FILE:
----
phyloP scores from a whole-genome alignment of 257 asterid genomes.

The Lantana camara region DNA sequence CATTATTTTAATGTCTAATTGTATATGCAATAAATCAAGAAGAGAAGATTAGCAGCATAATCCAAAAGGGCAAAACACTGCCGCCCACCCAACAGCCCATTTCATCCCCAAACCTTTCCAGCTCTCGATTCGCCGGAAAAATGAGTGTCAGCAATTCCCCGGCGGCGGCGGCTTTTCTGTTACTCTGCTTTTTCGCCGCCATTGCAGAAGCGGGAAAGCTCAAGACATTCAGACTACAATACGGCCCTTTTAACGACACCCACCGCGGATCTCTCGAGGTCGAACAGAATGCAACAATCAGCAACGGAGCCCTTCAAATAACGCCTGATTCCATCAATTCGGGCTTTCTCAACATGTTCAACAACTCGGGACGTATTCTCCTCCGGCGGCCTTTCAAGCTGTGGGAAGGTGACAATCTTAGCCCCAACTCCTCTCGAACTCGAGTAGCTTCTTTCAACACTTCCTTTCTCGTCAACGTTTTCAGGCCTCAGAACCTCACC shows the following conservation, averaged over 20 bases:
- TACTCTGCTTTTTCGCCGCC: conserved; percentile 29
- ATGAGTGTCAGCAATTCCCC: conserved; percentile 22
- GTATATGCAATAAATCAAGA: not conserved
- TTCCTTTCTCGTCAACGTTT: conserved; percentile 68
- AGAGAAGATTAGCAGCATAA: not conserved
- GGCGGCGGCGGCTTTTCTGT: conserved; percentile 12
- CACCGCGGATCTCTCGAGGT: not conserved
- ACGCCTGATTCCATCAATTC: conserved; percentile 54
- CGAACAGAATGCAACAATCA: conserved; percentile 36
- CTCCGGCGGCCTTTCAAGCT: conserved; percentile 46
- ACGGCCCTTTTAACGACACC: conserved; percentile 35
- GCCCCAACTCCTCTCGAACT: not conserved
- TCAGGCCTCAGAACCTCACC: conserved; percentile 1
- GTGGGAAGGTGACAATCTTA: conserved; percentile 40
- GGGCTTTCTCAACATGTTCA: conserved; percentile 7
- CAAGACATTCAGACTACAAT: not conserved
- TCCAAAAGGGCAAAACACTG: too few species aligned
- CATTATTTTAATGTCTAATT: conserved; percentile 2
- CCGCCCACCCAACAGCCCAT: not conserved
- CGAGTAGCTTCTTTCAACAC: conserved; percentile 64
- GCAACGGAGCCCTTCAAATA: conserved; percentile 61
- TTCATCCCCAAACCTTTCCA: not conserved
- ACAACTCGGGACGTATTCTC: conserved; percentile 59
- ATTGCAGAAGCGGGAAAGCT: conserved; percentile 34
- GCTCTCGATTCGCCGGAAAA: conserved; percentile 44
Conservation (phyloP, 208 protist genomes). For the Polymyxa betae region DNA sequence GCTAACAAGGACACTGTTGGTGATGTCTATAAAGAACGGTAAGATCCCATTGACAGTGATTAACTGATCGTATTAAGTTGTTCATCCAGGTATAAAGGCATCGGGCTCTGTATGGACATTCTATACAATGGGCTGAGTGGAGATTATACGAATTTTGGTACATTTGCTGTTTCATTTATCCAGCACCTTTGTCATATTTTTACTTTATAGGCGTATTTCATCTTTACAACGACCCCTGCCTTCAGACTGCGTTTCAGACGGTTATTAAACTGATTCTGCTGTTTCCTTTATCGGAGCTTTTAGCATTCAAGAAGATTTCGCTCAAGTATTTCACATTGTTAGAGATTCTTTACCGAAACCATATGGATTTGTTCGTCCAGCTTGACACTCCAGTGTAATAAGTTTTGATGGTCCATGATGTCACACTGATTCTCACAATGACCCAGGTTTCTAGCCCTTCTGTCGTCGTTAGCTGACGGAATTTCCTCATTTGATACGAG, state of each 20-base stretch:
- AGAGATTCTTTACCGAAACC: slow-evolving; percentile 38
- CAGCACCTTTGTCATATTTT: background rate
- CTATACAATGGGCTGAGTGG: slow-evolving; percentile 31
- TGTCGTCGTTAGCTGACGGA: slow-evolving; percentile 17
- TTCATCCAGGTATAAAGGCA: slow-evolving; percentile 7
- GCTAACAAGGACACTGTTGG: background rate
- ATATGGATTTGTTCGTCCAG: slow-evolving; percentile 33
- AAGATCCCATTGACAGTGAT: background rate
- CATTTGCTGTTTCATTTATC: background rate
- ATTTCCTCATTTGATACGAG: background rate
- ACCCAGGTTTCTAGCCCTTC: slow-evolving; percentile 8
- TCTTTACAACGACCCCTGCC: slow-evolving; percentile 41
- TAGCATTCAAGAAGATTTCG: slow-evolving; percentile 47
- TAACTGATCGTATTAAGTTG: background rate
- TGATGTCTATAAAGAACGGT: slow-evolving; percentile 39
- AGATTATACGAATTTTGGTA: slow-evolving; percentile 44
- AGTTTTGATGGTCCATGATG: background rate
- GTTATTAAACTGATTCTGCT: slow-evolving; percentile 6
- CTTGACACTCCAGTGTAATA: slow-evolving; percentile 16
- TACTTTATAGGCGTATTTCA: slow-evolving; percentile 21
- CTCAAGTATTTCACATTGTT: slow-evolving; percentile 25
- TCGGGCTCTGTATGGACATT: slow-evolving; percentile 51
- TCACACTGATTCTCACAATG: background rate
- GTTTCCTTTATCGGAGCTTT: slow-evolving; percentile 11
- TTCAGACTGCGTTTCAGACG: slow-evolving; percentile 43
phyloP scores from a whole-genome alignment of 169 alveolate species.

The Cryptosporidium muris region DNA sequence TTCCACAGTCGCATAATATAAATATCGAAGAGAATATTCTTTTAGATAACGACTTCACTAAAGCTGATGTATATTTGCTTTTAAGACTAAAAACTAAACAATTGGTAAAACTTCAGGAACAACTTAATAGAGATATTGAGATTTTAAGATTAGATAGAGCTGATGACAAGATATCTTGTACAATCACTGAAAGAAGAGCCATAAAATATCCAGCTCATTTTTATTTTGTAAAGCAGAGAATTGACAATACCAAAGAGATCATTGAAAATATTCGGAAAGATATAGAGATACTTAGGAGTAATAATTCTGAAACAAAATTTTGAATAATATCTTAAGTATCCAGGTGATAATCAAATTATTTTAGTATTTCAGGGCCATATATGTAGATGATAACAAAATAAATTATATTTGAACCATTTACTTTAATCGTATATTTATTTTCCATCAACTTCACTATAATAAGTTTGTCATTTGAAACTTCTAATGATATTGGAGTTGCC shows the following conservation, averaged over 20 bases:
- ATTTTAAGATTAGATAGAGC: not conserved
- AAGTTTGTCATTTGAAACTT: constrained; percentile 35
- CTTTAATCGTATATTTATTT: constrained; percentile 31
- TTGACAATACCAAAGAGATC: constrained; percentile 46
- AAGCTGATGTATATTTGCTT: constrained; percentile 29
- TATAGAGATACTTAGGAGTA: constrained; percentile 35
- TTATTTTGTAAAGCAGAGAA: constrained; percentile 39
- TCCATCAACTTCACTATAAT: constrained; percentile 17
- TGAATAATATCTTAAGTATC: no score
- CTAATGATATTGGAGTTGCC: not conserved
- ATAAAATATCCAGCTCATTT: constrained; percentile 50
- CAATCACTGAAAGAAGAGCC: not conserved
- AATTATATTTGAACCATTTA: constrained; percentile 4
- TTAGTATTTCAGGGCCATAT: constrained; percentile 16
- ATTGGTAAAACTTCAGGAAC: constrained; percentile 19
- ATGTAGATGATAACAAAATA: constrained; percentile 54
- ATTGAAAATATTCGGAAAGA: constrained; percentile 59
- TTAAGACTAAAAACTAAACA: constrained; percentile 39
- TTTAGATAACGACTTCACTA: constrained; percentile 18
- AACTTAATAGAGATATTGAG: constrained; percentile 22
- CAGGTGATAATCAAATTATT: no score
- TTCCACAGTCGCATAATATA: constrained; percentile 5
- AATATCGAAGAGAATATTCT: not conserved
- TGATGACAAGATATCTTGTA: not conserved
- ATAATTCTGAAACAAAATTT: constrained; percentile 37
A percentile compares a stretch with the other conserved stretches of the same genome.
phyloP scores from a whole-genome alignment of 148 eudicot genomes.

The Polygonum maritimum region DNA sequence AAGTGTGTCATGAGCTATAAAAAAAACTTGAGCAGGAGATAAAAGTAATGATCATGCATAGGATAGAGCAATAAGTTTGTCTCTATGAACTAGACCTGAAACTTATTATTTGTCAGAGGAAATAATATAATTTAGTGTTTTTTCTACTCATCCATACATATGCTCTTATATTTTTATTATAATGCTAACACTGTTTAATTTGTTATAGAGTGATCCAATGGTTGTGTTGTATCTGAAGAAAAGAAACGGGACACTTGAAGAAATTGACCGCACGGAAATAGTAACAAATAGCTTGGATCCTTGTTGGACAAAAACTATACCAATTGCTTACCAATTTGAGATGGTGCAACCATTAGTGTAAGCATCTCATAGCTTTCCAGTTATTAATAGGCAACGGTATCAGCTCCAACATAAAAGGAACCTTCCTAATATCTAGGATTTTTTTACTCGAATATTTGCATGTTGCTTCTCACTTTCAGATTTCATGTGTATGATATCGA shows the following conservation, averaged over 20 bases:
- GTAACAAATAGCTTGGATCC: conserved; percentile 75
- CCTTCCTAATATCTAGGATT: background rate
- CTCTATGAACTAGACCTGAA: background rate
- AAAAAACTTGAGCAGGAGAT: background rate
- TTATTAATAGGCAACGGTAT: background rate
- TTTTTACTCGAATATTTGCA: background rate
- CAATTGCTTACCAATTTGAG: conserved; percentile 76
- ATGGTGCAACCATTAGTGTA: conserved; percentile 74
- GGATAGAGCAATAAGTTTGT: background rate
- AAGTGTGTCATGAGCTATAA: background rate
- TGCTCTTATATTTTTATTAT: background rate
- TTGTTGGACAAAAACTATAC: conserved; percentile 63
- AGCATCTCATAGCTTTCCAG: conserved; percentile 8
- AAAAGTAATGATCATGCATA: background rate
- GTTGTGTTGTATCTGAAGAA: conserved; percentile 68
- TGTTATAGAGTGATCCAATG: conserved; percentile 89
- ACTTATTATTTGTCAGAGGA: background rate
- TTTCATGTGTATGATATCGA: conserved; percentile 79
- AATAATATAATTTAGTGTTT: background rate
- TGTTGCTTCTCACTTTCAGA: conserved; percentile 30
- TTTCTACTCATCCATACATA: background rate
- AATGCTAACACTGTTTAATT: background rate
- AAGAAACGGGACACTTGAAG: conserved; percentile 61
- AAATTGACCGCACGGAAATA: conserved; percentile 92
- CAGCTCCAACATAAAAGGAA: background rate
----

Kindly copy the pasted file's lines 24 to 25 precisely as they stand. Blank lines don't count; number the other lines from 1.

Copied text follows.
- TTCATCCCCAAACCTTTCCA: not conserved
- ACAACTCGGGACGTATTCTC: conserved; percentile 59